JALALABAD, Afghanistan (Reuters) - The Islamic State militant group claimed responsibility for a suicide attack on an Afghan state television station on Wednesday that killed at least six people as well as the attackers and wounded 24.
The attack, in the eastern city of Jalalabad, was the latest in a series on Afghan journalists and media in recent years. It came just over a week after it was confirmed that the leader of Islamic State in Afghanistan had been killed in a U.S. drone strike.
Islamic State, or Daesh as it is generally known in Afghanistan, has established a stronghold in Nangarhar province bordering Pakistan, of which Jalalabad is capital, where it fights both the Taliban and Afghan government forces.
The raid on the RTA state broadcaster was carried out by four attackers, one of whom had detonated a suicide bomb at the entrance to the compound, said provincial governor Gulab Mangal.
As the attack unfolded, heavy gunfire could be heard from around the RTA building, which is close to the governor’s compound
“Islamic State fighters are currently carrying out an attack inside the state broadcasting building in the city of Jalalabad,” the movement’s AMAQ news agency said in a statement on instant messaging service Telegram.
The three others were killed by security forces in the gun battle.
Among the dead were four RTA employees, including a driver, a guard, and two technical personnel, as well as two policemen, according to Mangal.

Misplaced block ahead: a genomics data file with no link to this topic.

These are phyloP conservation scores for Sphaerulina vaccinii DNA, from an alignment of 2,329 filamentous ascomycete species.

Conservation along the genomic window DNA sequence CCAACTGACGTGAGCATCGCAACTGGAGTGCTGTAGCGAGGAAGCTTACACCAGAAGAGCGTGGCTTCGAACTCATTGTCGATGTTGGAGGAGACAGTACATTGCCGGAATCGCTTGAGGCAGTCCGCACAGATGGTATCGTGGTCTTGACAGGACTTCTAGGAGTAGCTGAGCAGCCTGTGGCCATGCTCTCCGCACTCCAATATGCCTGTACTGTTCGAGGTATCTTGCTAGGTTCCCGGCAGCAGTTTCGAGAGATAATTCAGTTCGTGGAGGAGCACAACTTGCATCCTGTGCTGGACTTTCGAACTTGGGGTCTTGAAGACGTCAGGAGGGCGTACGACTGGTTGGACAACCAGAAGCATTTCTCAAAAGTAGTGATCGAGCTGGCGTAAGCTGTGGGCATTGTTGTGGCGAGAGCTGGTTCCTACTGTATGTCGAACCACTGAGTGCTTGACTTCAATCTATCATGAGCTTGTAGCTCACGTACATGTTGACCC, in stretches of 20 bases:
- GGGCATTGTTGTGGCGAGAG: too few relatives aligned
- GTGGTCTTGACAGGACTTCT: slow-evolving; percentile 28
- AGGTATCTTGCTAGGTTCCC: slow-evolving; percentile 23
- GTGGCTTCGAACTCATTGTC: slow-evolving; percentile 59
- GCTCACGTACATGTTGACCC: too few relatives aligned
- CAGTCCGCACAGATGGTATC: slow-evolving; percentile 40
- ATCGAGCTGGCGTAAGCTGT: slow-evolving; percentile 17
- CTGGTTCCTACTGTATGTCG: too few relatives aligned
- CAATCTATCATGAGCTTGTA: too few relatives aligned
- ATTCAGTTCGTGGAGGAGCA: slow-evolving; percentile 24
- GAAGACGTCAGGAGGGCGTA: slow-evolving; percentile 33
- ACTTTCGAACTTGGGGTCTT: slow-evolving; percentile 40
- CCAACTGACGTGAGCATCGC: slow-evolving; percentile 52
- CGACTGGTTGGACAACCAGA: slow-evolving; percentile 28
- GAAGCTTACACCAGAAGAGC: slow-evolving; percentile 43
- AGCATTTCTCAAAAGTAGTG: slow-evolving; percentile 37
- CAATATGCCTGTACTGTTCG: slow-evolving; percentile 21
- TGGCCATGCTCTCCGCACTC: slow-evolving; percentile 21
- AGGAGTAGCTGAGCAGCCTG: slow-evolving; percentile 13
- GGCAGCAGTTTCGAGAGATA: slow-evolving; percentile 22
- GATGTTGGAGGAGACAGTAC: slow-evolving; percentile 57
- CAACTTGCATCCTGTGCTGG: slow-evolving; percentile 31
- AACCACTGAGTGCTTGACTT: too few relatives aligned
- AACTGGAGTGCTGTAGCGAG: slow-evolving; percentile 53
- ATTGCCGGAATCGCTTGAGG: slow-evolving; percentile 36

Seventeen civilians and seven members of the security forces were wounded, he added.
The Afghan Journalists Safety Committee condemned the attack and said it was a violation of the rules of war that protect media as civilians.
The Taliban, who also have a strong presence in the region, denied responsibility.
Islamic State has recently been hit hard by U.S. air strikes and special forces operations.
The head of Islamic State in Afghanistan, Abdul Hassib, was reported this month to have been killed in a joint Afghan-U.S. operation in Nangarhar at the end of April.
Islamic State has also claimed responsibility for a series of high-profile attacks in the capital, Kabul, including one in March on Afghanistan’s largest military hospital.
Additional reporting by Mohamed el Sherif in CAIRO; writing by James Mackenzie; Editing by Robert Birsel and Clarence Fernandez
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